Coping Strategies of Neurology Nurses who Experience Verbal and Physical Abuse from Patients and Families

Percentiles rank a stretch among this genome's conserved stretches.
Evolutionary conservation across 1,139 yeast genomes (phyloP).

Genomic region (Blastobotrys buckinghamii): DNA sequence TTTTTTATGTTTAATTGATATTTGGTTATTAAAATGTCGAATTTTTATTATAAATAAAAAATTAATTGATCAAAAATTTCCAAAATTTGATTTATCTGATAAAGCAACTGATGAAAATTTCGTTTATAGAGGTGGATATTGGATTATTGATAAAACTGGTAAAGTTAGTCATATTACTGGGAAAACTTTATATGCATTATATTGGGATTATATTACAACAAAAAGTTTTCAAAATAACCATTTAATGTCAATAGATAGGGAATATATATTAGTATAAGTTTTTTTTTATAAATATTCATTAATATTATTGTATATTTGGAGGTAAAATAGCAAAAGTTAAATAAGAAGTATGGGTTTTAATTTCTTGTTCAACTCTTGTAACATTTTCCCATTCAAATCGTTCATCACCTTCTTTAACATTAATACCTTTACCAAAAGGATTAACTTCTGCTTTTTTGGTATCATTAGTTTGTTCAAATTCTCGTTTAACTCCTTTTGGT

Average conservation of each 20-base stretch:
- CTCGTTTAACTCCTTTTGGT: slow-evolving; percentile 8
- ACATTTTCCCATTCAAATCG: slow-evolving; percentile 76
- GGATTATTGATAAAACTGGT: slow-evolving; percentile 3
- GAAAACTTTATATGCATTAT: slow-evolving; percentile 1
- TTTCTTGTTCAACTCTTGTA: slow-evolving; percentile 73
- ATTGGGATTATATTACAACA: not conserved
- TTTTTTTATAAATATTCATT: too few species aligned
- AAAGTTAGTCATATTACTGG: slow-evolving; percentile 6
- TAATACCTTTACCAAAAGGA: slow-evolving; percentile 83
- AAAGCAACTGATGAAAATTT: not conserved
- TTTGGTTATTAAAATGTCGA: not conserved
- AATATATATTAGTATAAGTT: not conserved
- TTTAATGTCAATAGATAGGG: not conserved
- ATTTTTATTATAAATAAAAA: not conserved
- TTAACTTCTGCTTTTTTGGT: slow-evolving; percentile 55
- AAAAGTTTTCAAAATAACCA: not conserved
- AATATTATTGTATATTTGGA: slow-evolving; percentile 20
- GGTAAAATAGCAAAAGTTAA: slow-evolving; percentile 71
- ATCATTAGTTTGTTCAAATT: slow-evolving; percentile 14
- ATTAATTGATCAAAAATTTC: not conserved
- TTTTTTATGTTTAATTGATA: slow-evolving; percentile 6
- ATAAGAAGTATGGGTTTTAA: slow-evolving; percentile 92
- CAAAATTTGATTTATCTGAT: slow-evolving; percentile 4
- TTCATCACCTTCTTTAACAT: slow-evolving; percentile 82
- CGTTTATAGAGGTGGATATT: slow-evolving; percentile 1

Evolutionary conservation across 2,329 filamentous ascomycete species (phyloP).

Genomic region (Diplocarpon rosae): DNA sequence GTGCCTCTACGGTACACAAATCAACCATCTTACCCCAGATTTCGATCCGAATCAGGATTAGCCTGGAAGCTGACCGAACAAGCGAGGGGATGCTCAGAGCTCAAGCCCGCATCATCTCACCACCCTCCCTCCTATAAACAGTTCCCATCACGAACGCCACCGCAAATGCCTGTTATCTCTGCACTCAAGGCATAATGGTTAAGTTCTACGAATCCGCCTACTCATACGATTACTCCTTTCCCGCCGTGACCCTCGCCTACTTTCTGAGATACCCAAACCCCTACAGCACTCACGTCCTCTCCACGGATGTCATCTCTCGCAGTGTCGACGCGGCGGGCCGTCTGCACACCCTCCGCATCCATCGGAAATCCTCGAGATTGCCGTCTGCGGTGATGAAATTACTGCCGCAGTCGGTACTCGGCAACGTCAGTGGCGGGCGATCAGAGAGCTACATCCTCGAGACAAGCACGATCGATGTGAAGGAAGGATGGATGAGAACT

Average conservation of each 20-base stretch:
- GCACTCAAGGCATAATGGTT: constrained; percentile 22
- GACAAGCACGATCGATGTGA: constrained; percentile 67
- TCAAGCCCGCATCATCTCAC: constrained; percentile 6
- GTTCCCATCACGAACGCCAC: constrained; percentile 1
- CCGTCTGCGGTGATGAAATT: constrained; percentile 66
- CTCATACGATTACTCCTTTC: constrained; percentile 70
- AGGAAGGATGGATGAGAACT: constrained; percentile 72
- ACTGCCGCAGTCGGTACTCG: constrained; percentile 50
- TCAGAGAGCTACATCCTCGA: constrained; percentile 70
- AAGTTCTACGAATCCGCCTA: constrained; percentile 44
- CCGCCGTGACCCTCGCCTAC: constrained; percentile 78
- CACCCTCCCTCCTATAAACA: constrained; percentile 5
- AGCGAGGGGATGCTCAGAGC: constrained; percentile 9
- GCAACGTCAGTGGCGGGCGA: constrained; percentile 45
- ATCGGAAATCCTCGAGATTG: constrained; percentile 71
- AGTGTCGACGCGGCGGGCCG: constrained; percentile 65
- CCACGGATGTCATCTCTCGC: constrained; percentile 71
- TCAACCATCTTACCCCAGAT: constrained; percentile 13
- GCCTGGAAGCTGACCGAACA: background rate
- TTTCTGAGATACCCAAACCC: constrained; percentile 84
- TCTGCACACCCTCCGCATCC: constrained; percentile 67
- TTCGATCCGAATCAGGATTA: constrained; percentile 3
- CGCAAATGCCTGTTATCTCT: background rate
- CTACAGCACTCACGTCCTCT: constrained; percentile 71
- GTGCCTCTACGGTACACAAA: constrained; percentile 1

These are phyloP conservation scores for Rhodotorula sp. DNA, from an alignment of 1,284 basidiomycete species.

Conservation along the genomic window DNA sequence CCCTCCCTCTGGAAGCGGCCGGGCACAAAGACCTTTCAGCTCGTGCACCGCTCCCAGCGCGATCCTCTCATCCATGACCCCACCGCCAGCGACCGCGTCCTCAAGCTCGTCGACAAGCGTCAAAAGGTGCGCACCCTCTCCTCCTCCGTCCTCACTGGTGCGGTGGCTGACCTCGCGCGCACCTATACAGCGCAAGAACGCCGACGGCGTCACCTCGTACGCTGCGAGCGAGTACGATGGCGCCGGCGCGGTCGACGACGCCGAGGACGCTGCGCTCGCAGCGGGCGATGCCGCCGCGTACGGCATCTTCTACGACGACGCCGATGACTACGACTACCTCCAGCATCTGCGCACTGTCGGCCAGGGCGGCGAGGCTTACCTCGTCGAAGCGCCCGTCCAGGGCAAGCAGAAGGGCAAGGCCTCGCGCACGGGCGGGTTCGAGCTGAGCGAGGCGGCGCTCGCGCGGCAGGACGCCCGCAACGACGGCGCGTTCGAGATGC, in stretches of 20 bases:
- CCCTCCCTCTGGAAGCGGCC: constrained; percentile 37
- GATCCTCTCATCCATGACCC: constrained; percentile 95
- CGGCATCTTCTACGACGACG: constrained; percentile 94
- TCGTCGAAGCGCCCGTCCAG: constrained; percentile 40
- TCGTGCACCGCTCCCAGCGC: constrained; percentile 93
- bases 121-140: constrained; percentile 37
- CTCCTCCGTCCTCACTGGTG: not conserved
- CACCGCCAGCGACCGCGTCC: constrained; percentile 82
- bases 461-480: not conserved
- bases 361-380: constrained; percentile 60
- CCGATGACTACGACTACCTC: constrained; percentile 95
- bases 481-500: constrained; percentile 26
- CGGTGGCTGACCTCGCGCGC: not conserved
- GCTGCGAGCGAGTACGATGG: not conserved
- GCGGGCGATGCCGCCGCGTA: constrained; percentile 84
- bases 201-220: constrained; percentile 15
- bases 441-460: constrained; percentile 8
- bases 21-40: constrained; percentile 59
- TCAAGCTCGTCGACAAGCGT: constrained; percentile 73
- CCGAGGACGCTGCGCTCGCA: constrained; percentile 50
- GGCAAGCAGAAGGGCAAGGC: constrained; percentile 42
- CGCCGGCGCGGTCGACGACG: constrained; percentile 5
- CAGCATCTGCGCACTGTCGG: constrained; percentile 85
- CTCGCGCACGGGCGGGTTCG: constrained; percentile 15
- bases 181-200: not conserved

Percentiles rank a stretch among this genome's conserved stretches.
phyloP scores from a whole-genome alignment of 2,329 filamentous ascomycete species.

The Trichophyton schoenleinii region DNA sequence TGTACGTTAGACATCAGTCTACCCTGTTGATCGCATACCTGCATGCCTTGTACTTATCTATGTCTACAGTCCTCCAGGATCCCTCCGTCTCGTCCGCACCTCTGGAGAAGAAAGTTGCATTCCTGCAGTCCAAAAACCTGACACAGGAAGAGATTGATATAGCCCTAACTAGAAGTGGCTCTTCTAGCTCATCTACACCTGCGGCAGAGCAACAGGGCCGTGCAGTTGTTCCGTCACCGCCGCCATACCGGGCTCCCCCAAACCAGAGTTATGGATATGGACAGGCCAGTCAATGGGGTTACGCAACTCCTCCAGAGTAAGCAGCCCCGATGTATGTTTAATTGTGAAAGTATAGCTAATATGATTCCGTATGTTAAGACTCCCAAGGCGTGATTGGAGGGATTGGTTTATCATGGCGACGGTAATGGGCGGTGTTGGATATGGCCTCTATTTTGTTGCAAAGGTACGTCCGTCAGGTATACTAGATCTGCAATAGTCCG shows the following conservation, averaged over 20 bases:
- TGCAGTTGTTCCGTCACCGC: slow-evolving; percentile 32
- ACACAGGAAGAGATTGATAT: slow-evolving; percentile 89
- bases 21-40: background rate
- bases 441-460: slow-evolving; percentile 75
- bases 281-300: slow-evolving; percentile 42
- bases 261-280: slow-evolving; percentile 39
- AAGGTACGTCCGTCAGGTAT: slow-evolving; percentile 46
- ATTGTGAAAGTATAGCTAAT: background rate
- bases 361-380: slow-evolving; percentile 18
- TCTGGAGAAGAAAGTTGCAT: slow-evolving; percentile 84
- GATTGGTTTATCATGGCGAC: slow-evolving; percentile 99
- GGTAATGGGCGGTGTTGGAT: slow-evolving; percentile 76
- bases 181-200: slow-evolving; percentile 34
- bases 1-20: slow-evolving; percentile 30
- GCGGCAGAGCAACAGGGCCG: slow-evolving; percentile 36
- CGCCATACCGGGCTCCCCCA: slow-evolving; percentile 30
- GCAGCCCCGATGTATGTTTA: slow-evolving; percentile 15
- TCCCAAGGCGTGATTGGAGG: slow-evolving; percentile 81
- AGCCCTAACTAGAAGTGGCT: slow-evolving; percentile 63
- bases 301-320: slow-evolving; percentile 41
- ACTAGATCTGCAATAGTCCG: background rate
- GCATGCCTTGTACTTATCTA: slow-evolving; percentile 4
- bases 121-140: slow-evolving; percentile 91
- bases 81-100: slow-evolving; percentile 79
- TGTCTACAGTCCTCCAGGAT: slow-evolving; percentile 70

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The purpose of the study was to assess the incidence, intensity, and impact of verbal and physical abuse experienced by neurology nurses from patients and families, identify current coping strategies of neurology nurses, and explore the relationships between selected demographic characteristics, high and low abuse from patients and families and coping strategies. A descriptive, exploratory research design utilizing an anonymous online survey was used for this study. The sample consisted of registered nurses living in the United States currently employed full or part-time in direct care roles with neurology patients. A total of 112 participants were recruited from three sources: 1) a contact population of 5000 neurology nurses via email using purposive sampling design techniques through an online database service specializing in healthcare marketing and research, 2) three metropolitan hospitals with full IRB reviews and 2) invitations submitted to nursing directors at local and regional hospitals. Data was analyzed using descriptive statistics, tests of differences (analyses of covariance), and correlation (Pearson’s and Spearman’s rho and partial correlations). A statistical significance of ∂ < .05 was the standard used for this research. Results indicated the presence of verbal and physical abuse against neurology nurses, identified coping strategies utilized, predictors of PTSD symptomatology, differences in genders on types of violence and the effects of verbal and physical abuse on coping strategy utilization. The findings of the study enriches the current literature by confirming the occurrence of verbal and physical abuse against neurology nurses, as well as contributing new data on intensity, impact and coping strategies of neurology nursing as it relates to verbal and physical abuse by patients and families.